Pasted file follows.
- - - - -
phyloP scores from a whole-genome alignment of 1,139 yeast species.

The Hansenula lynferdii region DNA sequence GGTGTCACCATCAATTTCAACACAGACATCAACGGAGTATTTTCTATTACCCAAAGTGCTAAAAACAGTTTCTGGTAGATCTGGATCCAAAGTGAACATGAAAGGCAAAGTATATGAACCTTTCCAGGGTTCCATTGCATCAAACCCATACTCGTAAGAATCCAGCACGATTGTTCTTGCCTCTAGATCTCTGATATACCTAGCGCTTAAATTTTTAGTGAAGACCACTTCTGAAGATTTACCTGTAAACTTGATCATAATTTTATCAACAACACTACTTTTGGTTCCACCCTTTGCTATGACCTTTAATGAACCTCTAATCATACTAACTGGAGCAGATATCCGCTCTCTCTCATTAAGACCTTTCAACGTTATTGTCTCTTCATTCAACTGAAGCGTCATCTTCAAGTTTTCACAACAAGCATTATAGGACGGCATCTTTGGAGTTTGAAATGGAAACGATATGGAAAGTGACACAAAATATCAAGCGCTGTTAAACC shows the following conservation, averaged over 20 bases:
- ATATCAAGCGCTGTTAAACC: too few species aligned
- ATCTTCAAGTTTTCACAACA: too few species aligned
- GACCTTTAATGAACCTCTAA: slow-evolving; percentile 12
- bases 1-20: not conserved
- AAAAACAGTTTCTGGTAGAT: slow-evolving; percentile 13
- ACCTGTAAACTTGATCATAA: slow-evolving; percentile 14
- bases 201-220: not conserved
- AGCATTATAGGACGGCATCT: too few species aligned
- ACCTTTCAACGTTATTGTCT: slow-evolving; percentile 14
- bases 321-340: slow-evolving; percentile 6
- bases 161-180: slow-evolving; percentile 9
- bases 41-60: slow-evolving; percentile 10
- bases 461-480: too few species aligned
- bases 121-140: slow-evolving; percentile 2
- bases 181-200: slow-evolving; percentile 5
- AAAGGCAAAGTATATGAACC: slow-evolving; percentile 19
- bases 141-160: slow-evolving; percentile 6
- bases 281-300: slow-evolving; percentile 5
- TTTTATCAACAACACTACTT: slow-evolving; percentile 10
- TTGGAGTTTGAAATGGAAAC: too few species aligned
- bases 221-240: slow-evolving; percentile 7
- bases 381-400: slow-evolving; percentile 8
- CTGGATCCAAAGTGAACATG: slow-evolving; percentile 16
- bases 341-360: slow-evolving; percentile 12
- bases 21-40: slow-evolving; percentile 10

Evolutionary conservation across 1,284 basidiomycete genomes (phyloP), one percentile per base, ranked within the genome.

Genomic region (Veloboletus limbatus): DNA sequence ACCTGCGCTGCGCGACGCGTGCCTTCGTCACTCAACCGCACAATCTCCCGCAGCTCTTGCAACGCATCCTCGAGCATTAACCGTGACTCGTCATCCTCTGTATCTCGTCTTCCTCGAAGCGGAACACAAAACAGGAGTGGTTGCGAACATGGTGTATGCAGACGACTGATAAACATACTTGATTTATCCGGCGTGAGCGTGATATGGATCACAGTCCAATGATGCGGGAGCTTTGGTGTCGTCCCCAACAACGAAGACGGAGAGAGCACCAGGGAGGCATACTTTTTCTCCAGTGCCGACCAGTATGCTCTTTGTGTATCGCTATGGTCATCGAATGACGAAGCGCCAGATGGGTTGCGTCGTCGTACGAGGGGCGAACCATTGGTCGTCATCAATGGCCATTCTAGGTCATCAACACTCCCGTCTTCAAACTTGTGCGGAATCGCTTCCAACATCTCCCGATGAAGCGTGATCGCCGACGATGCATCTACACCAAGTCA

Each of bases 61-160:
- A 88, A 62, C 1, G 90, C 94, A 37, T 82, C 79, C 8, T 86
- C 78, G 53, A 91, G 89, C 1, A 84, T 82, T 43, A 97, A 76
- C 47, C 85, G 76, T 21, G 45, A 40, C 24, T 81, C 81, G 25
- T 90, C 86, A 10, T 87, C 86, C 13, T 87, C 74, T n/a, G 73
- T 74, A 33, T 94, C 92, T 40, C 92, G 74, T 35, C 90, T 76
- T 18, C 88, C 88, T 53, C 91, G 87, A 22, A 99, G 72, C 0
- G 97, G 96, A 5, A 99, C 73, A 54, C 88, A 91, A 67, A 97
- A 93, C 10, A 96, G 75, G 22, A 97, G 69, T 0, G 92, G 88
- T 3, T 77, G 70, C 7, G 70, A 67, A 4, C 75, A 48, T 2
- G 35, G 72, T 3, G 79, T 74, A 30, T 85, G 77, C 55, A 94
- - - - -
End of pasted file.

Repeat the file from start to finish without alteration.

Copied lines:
phyloP scores from a whole-genome alignment of 1,139 yeast species.

The Hansenula lynferdii region DNA sequence GGTGTCACCATCAATTTCAACACAGACATCAACGGAGTATTTTCTATTACCCAAAGTGCTAAAAACAGTTTCTGGTAGATCTGGATCCAAAGTGAACATGAAAGGCAAAGTATATGAACCTTTCCAGGGTTCCATTGCATCAAACCCATACTCGTAAGAATCCAGCACGATTGTTCTTGCCTCTAGATCTCTGATATACCTAGCGCTTAAATTTTTAGTGAAGACCACTTCTGAAGATTTACCTGTAAACTTGATCATAATTTTATCAACAACACTACTTTTGGTTCCACCCTTTGCTATGACCTTTAATGAACCTCTAATCATACTAACTGGAGCAGATATCCGCTCTCTCTCATTAAGACCTTTCAACGTTATTGTCTCTTCATTCAACTGAAGCGTCATCTTCAAGTTTTCACAACAAGCATTATAGGACGGCATCTTTGGAGTTTGAAATGGAAACGATATGGAAAGTGACACAAAATATCAAGCGCTGTTAAACC shows the following conservation, averaged over 20 bases:
- ATATCAAGCGCTGTTAAACC: too few species aligned
- ATCTTCAAGTTTTCACAACA: too few species aligned
- GACCTTTAATGAACCTCTAA: slow-evolving; percentile 12
- bases 1-20: not conserved
- AAAAACAGTTTCTGGTAGAT: slow-evolving; percentile 13
- ACCTGTAAACTTGATCATAA: slow-evolving; percentile 14
- bases 201-220: not conserved
- AGCATTATAGGACGGCATCT: too few species aligned
- ACCTTTCAACGTTATTGTCT: slow-evolving; percentile 14
- bases 321-340: slow-evolving; percentile 6
- bases 161-180: slow-evolving; percentile 9
- bases 41-60: slow-evolving; percentile 10
- bases 461-480: too few species aligned
- bases 121-140: slow-evolving; percentile 2
- bases 181-200: slow-evolving; percentile 5
- AAAGGCAAAGTATATGAACC: slow-evolving; percentile 19
- bases 141-160: slow-evolving; percentile 6
- bases 281-300: slow-evolving; percentile 5
- TTTTATCAACAACACTACTT: slow-evolving; percentile 10
- TTGGAGTTTGAAATGGAAAC: too few species aligned
- bases 221-240: slow-evolving; percentile 7
- bases 381-400: slow-evolving; percentile 8
- CTGGATCCAAAGTGAACATG: slow-evolving; percentile 16
- bases 341-360: slow-evolving; percentile 12
- bases 21-40: slow-evolving; percentile 10

Evolutionary conservation across 1,284 basidiomycete genomes (phyloP), one percentile per base, ranked within the genome.

Genomic region (Veloboletus limbatus): DNA sequence ACCTGCGCTGCGCGACGCGTGCCTTCGTCACTCAACCGCACAATCTCCCGCAGCTCTTGCAACGCATCCTCGAGCATTAACCGTGACTCGTCATCCTCTGTATCTCGTCTTCCTCGAAGCGGAACACAAAACAGGAGTGGTTGCGAACATGGTGTATGCAGACGACTGATAAACATACTTGATTTATCCGGCGTGAGCGTGATATGGATCACAGTCCAATGATGCGGGAGCTTTGGTGTCGTCCCCAACAACGAAGACGGAGAGAGCACCAGGGAGGCATACTTTTTCTCCAGTGCCGACCAGTATGCTCTTTGTGTATCGCTATGGTCATCGAATGACGAAGCGCCAGATGGGTTGCGTCGTCGTACGAGGGGCGAACCATTGGTCGTCATCAATGGCCATTCTAGGTCATCAACACTCCCGTCTTCAAACTTGTGCGGAATCGCTTCCAACATCTCCCGATGAAGCGTGATCGCCGACGATGCATCTACACCAAGTCA

Each of bases 61-160:
- A 88, A 62, C 1, G 90, C 94, A 37, T 82, C 79, C 8, T 86
- C 78, G 53, A 91, G 89, C 1, A 84, T 82, T 43, A 97, A 76
- C 47, C 85, G 76, T 21, G 45, A 40, C 24, T 81, C 81, G 25
- T 90, C 86, A 10, T 87, C 86, C 13, T 87, C 74, T n/a, G 73
- T 74, A 33, T 94, C 92, T 40, C 92, G 74, T 35, C 90, T 76
- T 18, C 88, C 88, T 53, C 91, G 87, A 22, A 99, G 72, C 0
- G 97, G 96, A 5, A 99, C 73, A 54, C 88, A 91, A 67, A 97
- A 93, C 10, A 96, G 75, G 22, A 97, G 69, T 0, G 92, G 88
- T 3, T 77, G 70, C 7, G 70, A 67, A 4, C 75, A 48, T 2
- G 35, G 72, T 3, G 79, T 74, A 30, T 85, G 77, C 55, A 94